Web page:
Only nineteen years old when she met the decades older Picasso on the Cote d’Azur, Picasso was instantly attracted to David. Following in the footsteps of Picasso’s previous companions, David served as both muse and model to the artist. She inspired what is known as the “Sylvette Series” of over sixty paintings and portraits. Interestingly, David’s relationship with Picasso was never consummated as she was too shy to even pose in the nude for him. This lack of carnal passion spelled the end of their time together, especially after Picasso met Jacqueline Roque.

Jacqueline Roque photograph (1956)
Jacqueline with a Headband III (1964)

Jacqueline Roque (1953-1973)
Picasso met Jacqueline on the French Riviera in 1952 where she worked at a ceramics studio. Roque was 28 years-old to Picasso’s 72.  After Picasso’s first wife, Olga Khokhlova died in 1961, he and Roque married, remaining together until his death. He created over 400 portraits of her, the most of any of his loves. Roque is called the “muse” of Picasso’s old age.


The Life and Art of Picasso –

Examining the Muse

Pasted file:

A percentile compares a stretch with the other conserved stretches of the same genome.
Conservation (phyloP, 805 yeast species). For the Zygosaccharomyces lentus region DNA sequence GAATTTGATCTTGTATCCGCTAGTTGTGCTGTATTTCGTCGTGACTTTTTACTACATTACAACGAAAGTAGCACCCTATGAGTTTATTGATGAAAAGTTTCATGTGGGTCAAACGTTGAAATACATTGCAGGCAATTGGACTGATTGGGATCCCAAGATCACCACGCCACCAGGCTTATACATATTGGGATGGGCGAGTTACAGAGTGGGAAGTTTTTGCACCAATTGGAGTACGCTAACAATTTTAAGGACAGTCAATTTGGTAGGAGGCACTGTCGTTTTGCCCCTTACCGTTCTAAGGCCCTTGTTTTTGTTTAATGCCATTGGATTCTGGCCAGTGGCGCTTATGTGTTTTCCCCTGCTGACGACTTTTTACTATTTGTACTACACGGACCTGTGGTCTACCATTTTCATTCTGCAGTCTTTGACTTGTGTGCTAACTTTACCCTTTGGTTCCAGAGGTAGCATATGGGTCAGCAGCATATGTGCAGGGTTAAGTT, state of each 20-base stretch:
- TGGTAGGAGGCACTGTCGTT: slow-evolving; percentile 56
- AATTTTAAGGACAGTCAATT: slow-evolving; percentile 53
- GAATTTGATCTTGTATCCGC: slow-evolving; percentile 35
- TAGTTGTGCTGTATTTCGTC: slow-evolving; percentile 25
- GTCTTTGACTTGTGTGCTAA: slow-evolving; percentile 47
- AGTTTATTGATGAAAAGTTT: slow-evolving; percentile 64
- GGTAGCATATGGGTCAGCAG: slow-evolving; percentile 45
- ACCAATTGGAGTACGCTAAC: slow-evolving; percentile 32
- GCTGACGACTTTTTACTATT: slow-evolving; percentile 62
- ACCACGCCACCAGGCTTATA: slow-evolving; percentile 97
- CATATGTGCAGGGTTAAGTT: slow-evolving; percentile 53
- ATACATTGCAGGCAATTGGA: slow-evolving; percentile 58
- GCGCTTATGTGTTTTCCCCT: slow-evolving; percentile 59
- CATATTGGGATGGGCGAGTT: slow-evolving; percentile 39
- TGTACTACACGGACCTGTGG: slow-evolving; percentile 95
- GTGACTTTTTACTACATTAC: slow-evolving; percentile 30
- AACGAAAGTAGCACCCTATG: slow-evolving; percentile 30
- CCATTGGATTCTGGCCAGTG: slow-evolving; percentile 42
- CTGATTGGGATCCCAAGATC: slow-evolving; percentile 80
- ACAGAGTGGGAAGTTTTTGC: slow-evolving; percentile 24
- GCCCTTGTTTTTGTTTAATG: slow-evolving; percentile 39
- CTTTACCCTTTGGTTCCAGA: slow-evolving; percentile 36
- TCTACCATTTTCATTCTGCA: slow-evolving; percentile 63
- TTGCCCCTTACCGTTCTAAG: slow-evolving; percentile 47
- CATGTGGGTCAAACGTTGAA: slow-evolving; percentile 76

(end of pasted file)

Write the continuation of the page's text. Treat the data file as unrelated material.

Who are those people – repeated, disassembled, studied over and over again, taken apart and put back together, sometimes appearing in portraits, sometimes appearing only as a limb or a torso. Who are those muses that seem, in some artists’ career, to be more an obsession than just a subject?

Below is a glimpse into the relationships between six modern artists and their lovers, and the impact they had on their lives.

Frida Kahlo & Diego Rivera

Diego on My Mind (Self Portrait as Tehuana), 1943 (oil on canvas)

The “Frida and Diego” relationship is notorious, and though Kahlo is remembered largely for her self-portraits, Diego’s face has cropped up often.

Frida’s fascination with her husband seemed not so much a fascination with Rivera himself, but with his effect on her, so much so that many of her portraits included her placing Diego’s face on her forehead, (in her mind) or on her breast, (in her heart).


include ‘share2.htm’;